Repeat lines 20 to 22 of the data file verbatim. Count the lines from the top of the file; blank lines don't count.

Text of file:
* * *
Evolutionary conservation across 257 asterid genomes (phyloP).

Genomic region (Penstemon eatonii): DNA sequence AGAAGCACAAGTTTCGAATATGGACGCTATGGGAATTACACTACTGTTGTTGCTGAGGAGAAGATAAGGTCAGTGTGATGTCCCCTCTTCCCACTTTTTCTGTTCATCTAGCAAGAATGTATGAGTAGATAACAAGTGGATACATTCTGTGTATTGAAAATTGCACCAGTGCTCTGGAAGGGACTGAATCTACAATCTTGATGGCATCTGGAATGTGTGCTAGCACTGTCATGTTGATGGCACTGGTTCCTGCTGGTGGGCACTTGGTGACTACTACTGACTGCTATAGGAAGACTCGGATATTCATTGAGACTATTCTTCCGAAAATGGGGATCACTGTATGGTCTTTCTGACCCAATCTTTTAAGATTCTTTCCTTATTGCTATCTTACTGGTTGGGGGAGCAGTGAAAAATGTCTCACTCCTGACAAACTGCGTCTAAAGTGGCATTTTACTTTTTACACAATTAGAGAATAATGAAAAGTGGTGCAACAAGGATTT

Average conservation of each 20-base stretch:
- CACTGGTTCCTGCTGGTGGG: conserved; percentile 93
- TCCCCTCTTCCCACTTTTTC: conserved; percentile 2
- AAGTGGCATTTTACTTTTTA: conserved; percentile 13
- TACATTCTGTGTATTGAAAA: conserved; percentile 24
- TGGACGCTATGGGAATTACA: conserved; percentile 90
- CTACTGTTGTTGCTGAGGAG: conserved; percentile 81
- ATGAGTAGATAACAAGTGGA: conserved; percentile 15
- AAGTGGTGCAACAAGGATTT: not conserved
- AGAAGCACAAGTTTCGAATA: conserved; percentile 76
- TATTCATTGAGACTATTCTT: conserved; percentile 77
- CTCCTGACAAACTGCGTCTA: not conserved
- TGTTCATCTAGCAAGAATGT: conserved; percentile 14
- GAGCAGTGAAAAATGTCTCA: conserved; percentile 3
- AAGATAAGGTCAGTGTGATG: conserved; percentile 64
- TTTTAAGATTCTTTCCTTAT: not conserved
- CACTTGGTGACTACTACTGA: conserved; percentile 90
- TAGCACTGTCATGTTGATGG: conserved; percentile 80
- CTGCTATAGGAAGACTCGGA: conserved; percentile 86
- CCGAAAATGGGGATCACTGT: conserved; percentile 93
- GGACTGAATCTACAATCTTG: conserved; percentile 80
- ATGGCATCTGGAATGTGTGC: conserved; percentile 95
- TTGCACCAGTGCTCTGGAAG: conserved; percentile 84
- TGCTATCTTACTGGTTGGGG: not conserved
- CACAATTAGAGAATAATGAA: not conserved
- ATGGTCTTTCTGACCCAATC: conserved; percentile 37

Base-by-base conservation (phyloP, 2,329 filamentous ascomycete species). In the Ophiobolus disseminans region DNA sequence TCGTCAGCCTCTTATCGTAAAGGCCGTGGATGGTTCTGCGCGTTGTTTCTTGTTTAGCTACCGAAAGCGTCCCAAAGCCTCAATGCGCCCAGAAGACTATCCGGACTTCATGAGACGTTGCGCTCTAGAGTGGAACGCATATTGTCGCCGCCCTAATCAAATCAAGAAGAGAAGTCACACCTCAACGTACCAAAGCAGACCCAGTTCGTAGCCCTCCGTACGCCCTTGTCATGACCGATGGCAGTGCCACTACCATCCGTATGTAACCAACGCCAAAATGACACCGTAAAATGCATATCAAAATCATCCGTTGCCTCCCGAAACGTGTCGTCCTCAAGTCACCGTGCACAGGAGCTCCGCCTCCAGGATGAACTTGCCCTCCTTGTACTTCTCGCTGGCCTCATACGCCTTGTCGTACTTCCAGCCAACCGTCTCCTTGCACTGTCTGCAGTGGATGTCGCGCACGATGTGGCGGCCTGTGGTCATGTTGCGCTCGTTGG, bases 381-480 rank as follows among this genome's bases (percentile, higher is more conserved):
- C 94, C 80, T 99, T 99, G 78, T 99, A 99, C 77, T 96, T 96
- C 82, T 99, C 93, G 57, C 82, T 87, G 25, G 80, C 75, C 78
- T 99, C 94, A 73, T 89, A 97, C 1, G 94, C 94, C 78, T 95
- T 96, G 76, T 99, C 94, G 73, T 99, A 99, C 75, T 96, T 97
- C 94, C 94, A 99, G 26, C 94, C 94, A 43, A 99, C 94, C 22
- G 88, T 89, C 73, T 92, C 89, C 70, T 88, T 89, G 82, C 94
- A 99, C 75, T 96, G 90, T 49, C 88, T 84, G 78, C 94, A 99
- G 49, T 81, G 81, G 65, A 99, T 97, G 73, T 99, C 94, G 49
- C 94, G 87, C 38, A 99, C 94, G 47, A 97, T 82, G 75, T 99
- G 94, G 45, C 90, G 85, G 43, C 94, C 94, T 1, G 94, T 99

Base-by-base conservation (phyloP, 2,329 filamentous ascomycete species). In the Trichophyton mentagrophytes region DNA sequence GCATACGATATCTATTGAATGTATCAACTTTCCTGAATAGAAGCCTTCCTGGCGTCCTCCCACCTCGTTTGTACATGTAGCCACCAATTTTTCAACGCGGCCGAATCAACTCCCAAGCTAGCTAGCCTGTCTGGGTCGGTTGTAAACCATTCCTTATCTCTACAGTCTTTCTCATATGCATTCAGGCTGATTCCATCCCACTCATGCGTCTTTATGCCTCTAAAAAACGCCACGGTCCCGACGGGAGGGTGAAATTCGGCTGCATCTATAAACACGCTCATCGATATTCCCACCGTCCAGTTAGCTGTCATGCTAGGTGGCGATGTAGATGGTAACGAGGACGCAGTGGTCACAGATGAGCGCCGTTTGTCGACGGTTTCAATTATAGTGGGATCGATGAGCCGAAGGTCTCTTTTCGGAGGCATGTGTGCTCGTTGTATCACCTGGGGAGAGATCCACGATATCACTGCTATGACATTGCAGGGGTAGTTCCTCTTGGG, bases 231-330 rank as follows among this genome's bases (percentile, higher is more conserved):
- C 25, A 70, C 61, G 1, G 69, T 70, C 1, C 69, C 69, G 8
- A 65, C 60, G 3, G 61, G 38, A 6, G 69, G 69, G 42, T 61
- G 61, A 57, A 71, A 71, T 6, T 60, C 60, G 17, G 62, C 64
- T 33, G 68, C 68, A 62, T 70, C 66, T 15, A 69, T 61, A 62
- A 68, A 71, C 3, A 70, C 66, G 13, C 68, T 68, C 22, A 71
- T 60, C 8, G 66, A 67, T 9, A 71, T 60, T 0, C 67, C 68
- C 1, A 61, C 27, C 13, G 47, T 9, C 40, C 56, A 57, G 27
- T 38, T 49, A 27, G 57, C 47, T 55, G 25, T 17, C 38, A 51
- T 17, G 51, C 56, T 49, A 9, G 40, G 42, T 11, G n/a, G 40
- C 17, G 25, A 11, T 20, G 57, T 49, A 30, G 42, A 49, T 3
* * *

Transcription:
- TAGCACTGTCATGTTGATGG: conserved; percentile 80
- CTGCTATAGGAAGACTCGGA: conserved; percentile 86
- CCGAAAATGGGGATCACTGT: conserved; percentile 93